Frederick Jackson Turner
Part of a Series on the Philosophy of History
The 14th of November 2021 is the 160th anniversary of the birth of Frederick Jackson Turner (14 November 1861–14 March 1932), who was born on this date in 1861.
Happy Birthday Frederick!
Turner is most famous for formulating what is now called the Frontier Thesis. Turner read his paper “The Significance of the Frontier in American History” at the meeting of the American Historical Association in Chicago, 12 July 1893, during the World Columbian Exposition, and Turner included this paper as Chapter 1 of his 1921 book The Frontier in American History. Here is an extract from Turner’s 1893 essay that partially encapsulates the Frontier Thesis:
“The existence of an area of free land, its continuous recession, and the advance of American settlement westward, explain American development. Behind institutions, behind constitutional forms and modifications, lie the vital forces that call these organs into life and shape them to meet changing conditions. The peculiarity of American institutions is, the fact that they have been compelled to adapt themselves to the changes of an expanding people to the changes involved in crossing a continent, in winning a wilderness, and in developing at each area of this progress out of the primitive economic and political conditions of the frontier into the complexity of city life.”
Turner’s Frontier Thesis sent an agenda for research on American history that has been and continues to be influential even when the Frontier Thesis is rejected. There is a collection of essays on the Frontier Thesis edited by George Rogers Taylor, The Turner Thesis: Concerning the Role of the Frontier in American History, which looks at the idea from many angles.
Geoffrey Elton made distinction between thesis-free history and thesis-dominated history (this distinction was made in Elton’s Presidential Address, “The Historian’s Social Function,” Transactions of the Royal Historical Society, Vol. 27, 1977, pp. 197–211), mostly to criticize the latter in favor of the former. Turner’s work, in so far as it is focused on the Frontier Hypothesis, constitutes an instance of thesis-dominated history, which gives his work a sharp and clear focus, as well as giving other historians a stalking horse.
Thesis-dominated history is to be found in Frederick Jackson Turner’s Frontier Thesis, as we have seen above, Herbert Eugene Bolton’s Bolton Thesis, Henri Pirenne’s Pirenne Thesis, and less explicitly in many other historians. One could argue, for example, that there is a Gibbon Thesis that the decline and fall of Rome was due to superstition and barbarism.
Here are two paragraphs from Chapter XI, “The West and American Ideals,” in The Frontier and American History:
“American democracy was born of no theorist’s dream; it was not carried in the Sarah Constant to Virginia, nor in the Mayflower to Plymouth. It came out of the American forest, and it gained new strength each time it touched a new frontier. Not the constitution, but free land and an abundance of natural resources open to a fit people, made the democratic type of society in America for three centuries while it occupied its empire.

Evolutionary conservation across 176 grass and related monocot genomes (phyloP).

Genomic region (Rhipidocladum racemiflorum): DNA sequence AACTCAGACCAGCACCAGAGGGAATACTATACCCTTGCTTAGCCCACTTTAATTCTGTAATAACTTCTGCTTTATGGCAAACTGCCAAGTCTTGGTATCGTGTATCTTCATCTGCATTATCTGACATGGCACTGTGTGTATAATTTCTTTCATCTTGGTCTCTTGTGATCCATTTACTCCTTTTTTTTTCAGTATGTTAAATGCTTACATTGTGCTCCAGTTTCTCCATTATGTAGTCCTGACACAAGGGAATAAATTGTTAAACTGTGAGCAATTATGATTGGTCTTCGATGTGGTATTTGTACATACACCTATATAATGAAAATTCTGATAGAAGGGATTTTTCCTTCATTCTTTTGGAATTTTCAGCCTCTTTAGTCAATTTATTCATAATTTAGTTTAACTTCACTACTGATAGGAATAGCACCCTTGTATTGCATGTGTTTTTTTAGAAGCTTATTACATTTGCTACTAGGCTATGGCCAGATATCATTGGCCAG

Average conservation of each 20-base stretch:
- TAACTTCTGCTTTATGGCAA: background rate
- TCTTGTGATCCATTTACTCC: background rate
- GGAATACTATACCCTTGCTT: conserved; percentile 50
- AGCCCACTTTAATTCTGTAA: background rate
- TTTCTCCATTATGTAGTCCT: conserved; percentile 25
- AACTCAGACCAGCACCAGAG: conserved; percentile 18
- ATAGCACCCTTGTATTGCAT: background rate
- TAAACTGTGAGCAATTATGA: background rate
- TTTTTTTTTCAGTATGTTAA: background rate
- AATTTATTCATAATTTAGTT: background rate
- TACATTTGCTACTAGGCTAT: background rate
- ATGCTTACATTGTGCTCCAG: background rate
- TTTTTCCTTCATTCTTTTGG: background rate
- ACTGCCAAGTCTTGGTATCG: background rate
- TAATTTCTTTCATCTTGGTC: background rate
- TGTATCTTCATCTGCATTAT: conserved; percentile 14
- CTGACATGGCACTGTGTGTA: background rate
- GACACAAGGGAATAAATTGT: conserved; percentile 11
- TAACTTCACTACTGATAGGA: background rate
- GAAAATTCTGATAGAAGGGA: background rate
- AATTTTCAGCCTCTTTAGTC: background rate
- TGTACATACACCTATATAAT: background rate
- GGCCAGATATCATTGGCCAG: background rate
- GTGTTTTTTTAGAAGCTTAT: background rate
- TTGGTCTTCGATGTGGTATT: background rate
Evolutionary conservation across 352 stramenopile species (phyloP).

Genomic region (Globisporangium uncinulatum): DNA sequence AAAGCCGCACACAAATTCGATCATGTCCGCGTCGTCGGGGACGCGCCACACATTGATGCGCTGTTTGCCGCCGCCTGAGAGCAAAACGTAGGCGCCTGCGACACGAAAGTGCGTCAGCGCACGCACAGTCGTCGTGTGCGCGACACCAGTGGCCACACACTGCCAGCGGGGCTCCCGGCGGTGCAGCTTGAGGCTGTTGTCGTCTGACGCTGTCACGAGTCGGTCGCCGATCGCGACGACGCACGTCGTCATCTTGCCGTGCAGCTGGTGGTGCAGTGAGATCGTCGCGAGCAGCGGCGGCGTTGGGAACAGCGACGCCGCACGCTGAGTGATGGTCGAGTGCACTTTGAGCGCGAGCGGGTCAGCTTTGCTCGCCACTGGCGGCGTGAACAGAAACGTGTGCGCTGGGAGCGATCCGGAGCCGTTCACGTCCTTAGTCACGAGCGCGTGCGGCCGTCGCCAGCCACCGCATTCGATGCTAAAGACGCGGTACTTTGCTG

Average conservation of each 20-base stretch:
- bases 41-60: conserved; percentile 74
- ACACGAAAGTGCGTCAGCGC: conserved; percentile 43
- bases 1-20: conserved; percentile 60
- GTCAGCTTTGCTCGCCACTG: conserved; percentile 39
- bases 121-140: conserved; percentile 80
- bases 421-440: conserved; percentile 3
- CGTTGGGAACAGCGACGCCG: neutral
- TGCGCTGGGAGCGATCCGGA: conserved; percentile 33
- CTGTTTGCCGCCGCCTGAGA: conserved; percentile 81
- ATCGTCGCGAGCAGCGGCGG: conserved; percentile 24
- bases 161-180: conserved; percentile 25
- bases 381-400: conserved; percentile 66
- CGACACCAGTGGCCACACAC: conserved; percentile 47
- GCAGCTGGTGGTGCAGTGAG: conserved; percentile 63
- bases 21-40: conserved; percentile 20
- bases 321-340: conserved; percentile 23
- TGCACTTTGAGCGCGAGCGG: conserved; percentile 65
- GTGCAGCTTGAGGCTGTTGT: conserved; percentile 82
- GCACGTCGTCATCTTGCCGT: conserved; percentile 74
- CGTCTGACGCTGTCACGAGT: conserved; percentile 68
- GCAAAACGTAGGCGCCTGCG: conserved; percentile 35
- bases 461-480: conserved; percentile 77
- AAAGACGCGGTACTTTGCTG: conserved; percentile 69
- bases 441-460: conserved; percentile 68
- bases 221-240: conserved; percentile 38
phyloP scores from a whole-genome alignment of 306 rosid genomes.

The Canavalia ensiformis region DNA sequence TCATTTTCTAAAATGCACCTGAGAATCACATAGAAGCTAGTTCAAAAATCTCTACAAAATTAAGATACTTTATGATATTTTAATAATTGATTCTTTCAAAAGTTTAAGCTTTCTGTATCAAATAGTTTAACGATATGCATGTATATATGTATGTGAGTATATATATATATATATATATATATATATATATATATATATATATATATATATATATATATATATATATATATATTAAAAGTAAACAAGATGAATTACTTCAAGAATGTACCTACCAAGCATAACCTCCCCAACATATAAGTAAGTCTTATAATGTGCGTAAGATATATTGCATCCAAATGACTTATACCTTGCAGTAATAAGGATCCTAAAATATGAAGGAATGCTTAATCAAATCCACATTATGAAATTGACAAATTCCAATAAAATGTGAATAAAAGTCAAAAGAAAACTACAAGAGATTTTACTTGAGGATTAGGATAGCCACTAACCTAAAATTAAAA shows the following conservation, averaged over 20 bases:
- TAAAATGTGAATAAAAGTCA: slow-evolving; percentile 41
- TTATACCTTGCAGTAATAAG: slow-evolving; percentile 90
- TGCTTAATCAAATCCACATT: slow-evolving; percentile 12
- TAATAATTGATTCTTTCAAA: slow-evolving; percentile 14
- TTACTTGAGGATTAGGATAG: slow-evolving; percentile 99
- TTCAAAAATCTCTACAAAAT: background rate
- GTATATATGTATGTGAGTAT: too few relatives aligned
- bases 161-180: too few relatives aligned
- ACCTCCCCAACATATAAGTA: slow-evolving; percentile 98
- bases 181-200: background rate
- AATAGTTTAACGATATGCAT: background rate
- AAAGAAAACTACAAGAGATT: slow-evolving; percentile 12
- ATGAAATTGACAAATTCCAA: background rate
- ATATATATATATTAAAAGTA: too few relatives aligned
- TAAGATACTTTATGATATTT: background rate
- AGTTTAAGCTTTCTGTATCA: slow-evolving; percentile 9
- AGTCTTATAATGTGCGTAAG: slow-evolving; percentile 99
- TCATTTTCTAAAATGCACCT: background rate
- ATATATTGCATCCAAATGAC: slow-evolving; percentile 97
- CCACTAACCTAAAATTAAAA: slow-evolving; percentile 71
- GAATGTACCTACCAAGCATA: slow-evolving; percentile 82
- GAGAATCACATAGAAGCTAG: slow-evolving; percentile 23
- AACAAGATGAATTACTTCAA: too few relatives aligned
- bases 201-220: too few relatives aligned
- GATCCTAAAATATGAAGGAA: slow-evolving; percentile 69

“To-day we are looking with a shock upon a changed world. The national problem is no longer how to cut and burn away the vast screen of the dense and daunting forest; it is how to save and wisely use the remaining timber. It is no longer how to get the great spaces of fertile prairie land in humid zones out of the hands of the government into the hands of the pioneer; these lands have already passed into private possession. No longer is it a question of how to avoid or cross the Great Plains and the arid desert. It is a question of how to conquer those rejected lands by new method of farming and by cultivating new crops from seed collected by the government and by scientists from the cold, dry steppes of Siberia, the burning sands of Egypt, and the remote interior of China. It is a problem of how to bring the precious rills of water on to the alkali and sage brush. Population is increasing faster than the food supply. New farm lands no longer increase decade after decade in areas equal to those of European states. While the ratio of increase of improved land declines, the value of farm lands rise and the price of food leaps upward, reversing the old ratio between the two. The cry of scientific farming and the conservation of natural resources replaces the cry of rapid conquest of the wilderness. We have so far won our national home, wrested from it its first rich treasures, and drawn to it the unfortunate of other lands, that we are already obliged to compare ourselves with settled states of the Old World. In place of our attitude of contemptuous indifference to the legislation of such countries as Germany and England, even Western States like Wisconsin send commissions to study their systems of taxation, workingmen’s insurance, old age pensions and a great variety of other remedies for social ills.”